Home / Hacking Tools / Information gathering and correlation with Unicornscan on Kali Linux

Information gathering and correlation with Unicornscan on Kali Linux

Unicornscan is a new information gathering and correlation engine built for and by members of the security research and testing communities. It was designed to provide an engine that is Scalable, Accurate, Flexible, and Efficient. It is released for the community to use under the terms of the GPL license.

Benefits:

Unicornscan is an attempt at a User-land Distributed TCP/IP stack. It is intended to provide a researcher a superior interface for introducing a stimulus into and measuring a response from a TCP/IP enabled device or network. Although it currently has hundreds of individual features, a main set of abilities include:

    • Asynchronous stateless TCP scanning with all variations of TCP Flags.
    • Asynchronous stateless TCP banner grabbing
    • Asynchronous protocol specific UDP Scanning (sending enough of a signature to elicit a response).
  • Active and Passive remote OS, application, and component identification by analyzing responses.
  • PCAP file logging and filtering.
  • Relational database output.
  • Custom module support.
  • Customized data-set views.

Unicornscan Help

root@kali:~# unicornscan -h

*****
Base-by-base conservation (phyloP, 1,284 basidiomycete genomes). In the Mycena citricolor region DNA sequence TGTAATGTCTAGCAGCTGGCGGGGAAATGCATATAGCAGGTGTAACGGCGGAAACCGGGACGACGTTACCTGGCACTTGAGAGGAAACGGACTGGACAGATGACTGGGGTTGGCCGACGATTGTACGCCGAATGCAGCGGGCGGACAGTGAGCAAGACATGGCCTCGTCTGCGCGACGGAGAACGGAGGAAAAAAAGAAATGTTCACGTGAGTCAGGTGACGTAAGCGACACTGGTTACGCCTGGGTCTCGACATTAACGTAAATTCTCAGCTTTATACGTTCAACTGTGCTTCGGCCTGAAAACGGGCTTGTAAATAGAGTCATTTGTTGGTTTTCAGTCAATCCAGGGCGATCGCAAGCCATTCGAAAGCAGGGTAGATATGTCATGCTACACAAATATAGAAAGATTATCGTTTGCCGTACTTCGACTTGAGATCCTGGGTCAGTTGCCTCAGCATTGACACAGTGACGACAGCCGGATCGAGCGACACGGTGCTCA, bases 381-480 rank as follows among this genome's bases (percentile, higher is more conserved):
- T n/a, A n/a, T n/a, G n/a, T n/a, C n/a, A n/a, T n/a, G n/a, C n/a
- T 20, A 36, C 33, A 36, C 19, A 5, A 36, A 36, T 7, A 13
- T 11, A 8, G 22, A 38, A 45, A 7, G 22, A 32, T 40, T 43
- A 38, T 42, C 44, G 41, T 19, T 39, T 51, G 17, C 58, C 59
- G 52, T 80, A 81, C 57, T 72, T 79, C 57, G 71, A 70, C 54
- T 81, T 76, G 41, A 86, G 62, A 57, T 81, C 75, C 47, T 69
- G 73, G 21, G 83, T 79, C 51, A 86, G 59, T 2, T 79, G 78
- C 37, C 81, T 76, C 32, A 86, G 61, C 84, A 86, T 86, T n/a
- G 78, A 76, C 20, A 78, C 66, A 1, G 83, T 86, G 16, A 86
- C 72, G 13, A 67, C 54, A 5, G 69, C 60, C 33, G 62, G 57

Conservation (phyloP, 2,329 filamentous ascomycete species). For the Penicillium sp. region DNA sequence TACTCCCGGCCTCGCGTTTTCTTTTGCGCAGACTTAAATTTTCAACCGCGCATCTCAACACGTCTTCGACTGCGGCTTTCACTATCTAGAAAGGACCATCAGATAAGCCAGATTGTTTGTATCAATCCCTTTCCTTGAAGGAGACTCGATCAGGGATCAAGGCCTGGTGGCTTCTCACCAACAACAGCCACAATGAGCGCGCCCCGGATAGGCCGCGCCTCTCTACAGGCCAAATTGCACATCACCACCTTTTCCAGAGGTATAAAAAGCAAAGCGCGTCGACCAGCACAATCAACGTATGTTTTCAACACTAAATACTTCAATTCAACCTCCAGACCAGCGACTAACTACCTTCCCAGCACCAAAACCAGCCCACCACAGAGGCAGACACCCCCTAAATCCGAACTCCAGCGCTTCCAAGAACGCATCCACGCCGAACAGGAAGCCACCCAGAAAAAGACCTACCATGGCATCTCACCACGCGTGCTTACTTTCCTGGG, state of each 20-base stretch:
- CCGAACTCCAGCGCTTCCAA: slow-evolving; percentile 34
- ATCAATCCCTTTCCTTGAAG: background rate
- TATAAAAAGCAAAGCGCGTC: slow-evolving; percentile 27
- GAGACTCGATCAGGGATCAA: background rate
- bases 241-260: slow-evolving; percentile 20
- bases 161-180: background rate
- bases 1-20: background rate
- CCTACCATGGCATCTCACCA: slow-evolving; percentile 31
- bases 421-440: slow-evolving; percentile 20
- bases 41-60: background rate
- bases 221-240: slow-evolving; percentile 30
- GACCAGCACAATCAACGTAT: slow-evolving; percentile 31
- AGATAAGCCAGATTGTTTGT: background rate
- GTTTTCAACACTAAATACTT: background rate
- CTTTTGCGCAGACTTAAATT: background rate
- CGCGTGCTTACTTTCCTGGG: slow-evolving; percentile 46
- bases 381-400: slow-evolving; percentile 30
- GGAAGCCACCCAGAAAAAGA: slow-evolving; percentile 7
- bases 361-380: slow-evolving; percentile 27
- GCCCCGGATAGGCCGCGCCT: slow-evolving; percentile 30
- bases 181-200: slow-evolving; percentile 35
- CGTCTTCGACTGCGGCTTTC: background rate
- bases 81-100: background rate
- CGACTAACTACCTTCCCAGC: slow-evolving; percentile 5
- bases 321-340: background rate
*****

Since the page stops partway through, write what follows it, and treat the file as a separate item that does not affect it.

unicornscan (version 0.4.7)
usage: unicornscan [options `b:B:cd:De:EFG:hHi:Ij:l:L:m:M:o:p:P:q:Qr:R:s:St:T:u:Uw:W:vVzZ:' ] X.X.X.X/YY:S-E
-b, --broken-crc     *set broken crc sums on [T]ransport layer, [N]etwork layer, or both[TN]
-B, --source-port    *set source port? or whatever the scan module expects as a number
-c, --proc-duplicates process duplicate replies
-d, --delay-type     *set delay type (numeric value, valid options are `1:tsc 2:gtod 3:sleep')
-D, --no-defpayload   no default Payload, only probe known protocols
-e, --enable-module  *enable modules listed as arguments (output and report currently)
-E, --proc-errors     for processing `non-open' responses (icmp errors, tcp rsts...)
-F, --try-frags
-G, --payload-group *payload group (numeric) for tcp/udp type payload selection (default all)
-h, --help            help
-H, --do-dns          resolve hostnames during the reporting phase
-i, --interface      *interface name, like eth0 or fxp1, not normally required
-I, --immediate       immediate mode, display things as we find them
-j, --ignore-seq     *ignore `A'll, 'R'eset sequence numbers for tcp header validation
-l, --logfile        *write to this file not my terminal
-L, --packet-timeout *wait this long for packets to come back (default 7 secs)
-m, --mode           *scan mode, tcp (syn) scan is default, U for udp T for tcp `sf' for tcp connect scan and A for arp
for -mT you can also specify tcp flags following the T like -mTsFpU for example
that would send tcp syn packets with (NO Syn|FIN|NO Push|URG)
-M, --module-dir     *directory modules are found at (defaults to /usr/lib/unicornscan/modules)
-o, --format         *format of what to display for replies, see man page for format specification
-p, --ports           global ports to scan, if not specified in target options
-P, --pcap-filter    *extra pcap filter string for reciever